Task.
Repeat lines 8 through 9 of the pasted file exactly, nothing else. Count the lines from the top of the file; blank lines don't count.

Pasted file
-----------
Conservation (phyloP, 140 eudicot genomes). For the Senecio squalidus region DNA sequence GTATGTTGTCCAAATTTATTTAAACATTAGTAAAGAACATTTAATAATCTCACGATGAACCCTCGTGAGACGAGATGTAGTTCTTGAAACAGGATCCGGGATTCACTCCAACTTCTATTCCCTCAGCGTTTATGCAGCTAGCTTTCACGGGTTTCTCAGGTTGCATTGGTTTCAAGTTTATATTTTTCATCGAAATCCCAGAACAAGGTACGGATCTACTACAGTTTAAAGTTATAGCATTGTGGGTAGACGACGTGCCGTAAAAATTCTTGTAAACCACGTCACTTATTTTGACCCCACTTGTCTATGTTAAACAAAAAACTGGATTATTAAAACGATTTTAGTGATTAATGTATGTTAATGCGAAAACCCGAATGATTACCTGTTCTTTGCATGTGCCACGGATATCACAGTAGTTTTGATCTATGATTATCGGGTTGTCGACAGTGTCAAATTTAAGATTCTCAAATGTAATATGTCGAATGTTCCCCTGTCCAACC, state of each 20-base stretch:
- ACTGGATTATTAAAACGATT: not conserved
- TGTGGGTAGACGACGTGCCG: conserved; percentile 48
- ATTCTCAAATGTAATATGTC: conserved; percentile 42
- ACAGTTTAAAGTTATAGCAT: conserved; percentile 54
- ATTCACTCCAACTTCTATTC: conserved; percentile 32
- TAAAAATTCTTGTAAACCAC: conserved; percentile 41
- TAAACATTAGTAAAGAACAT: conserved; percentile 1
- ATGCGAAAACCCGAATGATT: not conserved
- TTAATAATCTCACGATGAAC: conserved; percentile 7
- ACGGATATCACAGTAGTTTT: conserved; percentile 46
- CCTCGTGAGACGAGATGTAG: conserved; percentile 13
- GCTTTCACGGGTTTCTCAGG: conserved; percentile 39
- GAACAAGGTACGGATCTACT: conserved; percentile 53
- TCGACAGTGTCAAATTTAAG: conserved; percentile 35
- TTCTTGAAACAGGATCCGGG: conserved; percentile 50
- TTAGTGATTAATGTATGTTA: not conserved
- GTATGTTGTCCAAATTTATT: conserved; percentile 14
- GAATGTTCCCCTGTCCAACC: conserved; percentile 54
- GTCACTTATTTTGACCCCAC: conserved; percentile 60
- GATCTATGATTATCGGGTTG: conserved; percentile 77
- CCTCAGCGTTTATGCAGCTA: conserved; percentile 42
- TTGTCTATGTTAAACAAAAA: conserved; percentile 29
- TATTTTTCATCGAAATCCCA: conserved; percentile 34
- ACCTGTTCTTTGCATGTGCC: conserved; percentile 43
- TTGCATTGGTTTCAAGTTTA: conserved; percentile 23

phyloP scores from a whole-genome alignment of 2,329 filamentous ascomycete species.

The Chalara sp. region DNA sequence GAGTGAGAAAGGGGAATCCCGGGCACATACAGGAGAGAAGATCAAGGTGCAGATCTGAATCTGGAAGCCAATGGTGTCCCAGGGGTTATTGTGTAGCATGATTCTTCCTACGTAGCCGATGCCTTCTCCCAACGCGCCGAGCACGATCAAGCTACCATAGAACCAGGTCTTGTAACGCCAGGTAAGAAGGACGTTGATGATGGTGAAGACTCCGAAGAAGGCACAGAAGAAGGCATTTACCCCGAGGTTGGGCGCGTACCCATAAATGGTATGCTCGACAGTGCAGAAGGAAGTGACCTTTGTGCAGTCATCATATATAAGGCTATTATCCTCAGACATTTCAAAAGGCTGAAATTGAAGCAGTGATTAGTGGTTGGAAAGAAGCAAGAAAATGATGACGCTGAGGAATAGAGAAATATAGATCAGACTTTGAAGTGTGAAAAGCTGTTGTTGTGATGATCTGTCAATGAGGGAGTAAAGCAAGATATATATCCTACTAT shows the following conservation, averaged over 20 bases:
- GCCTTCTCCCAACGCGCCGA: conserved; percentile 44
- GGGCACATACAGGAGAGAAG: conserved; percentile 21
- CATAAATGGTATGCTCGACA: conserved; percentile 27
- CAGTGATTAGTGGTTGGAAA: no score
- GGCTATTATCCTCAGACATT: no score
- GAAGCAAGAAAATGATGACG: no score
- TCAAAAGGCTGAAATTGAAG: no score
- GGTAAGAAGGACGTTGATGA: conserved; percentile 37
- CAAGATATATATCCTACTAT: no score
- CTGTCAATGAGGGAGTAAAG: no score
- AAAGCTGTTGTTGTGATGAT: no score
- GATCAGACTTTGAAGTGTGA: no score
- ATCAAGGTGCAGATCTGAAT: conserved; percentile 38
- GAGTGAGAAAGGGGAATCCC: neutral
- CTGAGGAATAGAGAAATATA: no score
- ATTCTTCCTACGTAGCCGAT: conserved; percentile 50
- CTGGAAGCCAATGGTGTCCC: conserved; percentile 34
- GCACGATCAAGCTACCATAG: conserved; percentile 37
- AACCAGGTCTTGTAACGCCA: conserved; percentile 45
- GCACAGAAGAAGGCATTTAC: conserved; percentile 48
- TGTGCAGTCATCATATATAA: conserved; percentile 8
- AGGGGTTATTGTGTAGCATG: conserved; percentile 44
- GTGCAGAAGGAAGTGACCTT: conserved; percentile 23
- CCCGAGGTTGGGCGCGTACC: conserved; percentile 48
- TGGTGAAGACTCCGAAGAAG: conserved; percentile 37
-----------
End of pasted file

- TAAACATTAGTAAAGAACAT: conserved; percentile 1
- ATGCGAAAACCCGAATGATT: not conserved